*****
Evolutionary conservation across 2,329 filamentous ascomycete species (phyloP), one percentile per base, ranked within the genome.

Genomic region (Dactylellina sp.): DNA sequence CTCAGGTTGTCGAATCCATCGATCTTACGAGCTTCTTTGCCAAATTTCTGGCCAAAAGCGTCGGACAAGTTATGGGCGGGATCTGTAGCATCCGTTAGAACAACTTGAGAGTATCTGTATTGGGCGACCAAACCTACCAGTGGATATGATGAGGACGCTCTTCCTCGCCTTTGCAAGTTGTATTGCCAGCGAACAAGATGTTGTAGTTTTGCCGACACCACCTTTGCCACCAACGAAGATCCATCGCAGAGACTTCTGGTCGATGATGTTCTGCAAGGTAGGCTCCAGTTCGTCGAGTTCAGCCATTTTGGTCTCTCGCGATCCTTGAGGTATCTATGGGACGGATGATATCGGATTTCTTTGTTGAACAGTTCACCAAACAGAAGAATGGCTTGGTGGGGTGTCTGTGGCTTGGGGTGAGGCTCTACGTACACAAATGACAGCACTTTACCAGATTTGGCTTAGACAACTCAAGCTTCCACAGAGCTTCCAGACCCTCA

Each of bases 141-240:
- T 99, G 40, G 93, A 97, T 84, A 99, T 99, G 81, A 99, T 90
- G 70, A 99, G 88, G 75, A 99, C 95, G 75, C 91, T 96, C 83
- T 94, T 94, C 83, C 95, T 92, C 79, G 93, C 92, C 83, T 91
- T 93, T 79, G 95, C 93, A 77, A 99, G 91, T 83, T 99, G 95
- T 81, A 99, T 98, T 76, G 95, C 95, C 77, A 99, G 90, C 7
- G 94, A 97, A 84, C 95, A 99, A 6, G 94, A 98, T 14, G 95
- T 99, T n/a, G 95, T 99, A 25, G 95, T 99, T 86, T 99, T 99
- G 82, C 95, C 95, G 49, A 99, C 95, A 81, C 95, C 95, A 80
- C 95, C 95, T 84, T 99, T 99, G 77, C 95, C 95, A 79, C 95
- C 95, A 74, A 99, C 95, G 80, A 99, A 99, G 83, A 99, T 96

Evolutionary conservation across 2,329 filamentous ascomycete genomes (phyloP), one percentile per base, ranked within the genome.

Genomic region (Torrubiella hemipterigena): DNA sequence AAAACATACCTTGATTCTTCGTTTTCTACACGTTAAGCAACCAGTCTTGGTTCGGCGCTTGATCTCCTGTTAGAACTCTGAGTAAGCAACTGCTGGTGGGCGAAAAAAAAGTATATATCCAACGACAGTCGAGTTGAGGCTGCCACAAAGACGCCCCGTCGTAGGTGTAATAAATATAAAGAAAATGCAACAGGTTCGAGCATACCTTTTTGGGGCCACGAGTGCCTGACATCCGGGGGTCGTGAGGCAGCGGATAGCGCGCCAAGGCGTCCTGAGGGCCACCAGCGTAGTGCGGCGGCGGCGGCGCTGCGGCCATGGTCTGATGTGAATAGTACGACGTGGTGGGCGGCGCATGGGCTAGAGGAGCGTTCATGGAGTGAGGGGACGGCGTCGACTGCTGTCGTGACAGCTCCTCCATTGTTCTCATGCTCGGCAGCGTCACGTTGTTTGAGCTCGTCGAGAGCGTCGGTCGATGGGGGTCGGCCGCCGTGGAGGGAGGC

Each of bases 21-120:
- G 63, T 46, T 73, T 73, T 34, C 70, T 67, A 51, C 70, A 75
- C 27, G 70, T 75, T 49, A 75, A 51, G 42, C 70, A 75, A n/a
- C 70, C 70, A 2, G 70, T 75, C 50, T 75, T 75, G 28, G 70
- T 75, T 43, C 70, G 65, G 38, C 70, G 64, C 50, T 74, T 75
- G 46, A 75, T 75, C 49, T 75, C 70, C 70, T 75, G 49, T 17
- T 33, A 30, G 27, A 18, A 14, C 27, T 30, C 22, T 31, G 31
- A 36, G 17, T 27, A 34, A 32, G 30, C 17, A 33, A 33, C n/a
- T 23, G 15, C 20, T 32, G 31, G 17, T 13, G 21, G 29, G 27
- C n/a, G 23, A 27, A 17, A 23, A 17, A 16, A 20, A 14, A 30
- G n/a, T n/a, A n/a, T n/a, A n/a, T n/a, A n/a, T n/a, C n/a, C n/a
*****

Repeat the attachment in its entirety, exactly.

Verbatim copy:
Evolutionary conservation across 2,329 filamentous ascomycete species (phyloP), one percentile per base, ranked within the genome.

Genomic region (Dactylellina sp.): DNA sequence CTCAGGTTGTCGAATCCATCGATCTTACGAGCTTCTTTGCCAAATTTCTGGCCAAAAGCGTCGGACAAGTTATGGGCGGGATCTGTAGCATCCGTTAGAACAACTTGAGAGTATCTGTATTGGGCGACCAAACCTACCAGTGGATATGATGAGGACGCTCTTCCTCGCCTTTGCAAGTTGTATTGCCAGCGAACAAGATGTTGTAGTTTTGCCGACACCACCTTTGCCACCAACGAAGATCCATCGCAGAGACTTCTGGTCGATGATGTTCTGCAAGGTAGGCTCCAGTTCGTCGAGTTCAGCCATTTTGGTCTCTCGCGATCCTTGAGGTATCTATGGGACGGATGATATCGGATTTCTTTGTTGAACAGTTCACCAAACAGAAGAATGGCTTGGTGGGGTGTCTGTGGCTTGGGGTGAGGCTCTACGTACACAAATGACAGCACTTTACCAGATTTGGCTTAGACAACTCAAGCTTCCACAGAGCTTCCAGACCCTCA

Each of bases 141-240:
- T 99, G 40, G 93, A 97, T 84, A 99, T 99, G 81, A 99, T 90
- G 70, A 99, G 88, G 75, A 99, C 95, G 75, C 91, T 96, C 83
- T 94, T 94, C 83, C 95, T 92, C 79, G 93, C 92, C 83, T 91
- T 93, T 79, G 95, C 93, A 77, A 99, G 91, T 83, T 99, G 95
- T 81, A 99, T 98, T 76, G 95, C 95, C 77, A 99, G 90, C 7
- G 94, A 97, A 84, C 95, A 99, A 6, G 94, A 98, T 14, G 95
- T 99, T n/a, G 95, T 99, A 25, G 95, T 99, T 86, T 99, T 99
- G 82, C 95, C 95, G 49, A 99, C 95, A 81, C 95, C 95, A 80
- C 95, C 95, T 84, T 99, T 99, G 77, C 95, C 95, A 79, C 95
- C 95, A 74, A 99, C 95, G 80, A 99, A 99, G 83, A 99, T 96

Evolutionary conservation across 2,329 filamentous ascomycete genomes (phyloP), one percentile per base, ranked within the genome.

Genomic region (Torrubiella hemipterigena): DNA sequence AAAACATACCTTGATTCTTCGTTTTCTACACGTTAAGCAACCAGTCTTGGTTCGGCGCTTGATCTCCTGTTAGAACTCTGAGTAAGCAACTGCTGGTGGGCGAAAAAAAAGTATATATCCAACGACAGTCGAGTTGAGGCTGCCACAAAGACGCCCCGTCGTAGGTGTAATAAATATAAAGAAAATGCAACAGGTTCGAGCATACCTTTTTGGGGCCACGAGTGCCTGACATCCGGGGGTCGTGAGGCAGCGGATAGCGCGCCAAGGCGTCCTGAGGGCCACCAGCGTAGTGCGGCGGCGGCGGCGCTGCGGCCATGGTCTGATGTGAATAGTACGACGTGGTGGGCGGCGCATGGGCTAGAGGAGCGTTCATGGAGTGAGGGGACGGCGTCGACTGCTGTCGTGACAGCTCCTCCATTGTTCTCATGCTCGGCAGCGTCACGTTGTTTGAGCTCGTCGAGAGCGTCGGTCGATGGGGGTCGGCCGCCGTGGAGGGAGGC

Each of bases 21-120:
- G 63, T 46, T 73, T 73, T 34, C 70, T 67, A 51, C 70, A 75
- C 27, G 70, T 75, T 49, A 75, A 51, G 42, C 70, A 75, A n/a
- C 70, C 70, A 2, G 70, T 75, C 50, T 75, T 75, G 28, G 70
- T 75, T 43, C 70, G 65, G 38, C 70, G 64, C 50, T 74, T 75
- G 46, A 75, T 75, C 49, T 75, C 70, C 70, T 75, G 49, T 17
- T 33, A 30, G 27, A 18, A 14, C 27, T 30, C 22, T 31, G 31
- A 36, G 17, T 27, A 34, A 32, G 30, C 17, A 33, A 33, C n/a
- T 23, G 15, C 20, T 32, G 31, G 17, T 13, G 21, G 29, G 27
- C n/a, G 23, A 27, A 17, A 23, A 17, A 16, A 20, A 14, A 30
- G n/a, T n/a, A n/a, T n/a, A n/a, T n/a, A n/a, T n/a, C n/a, C n/a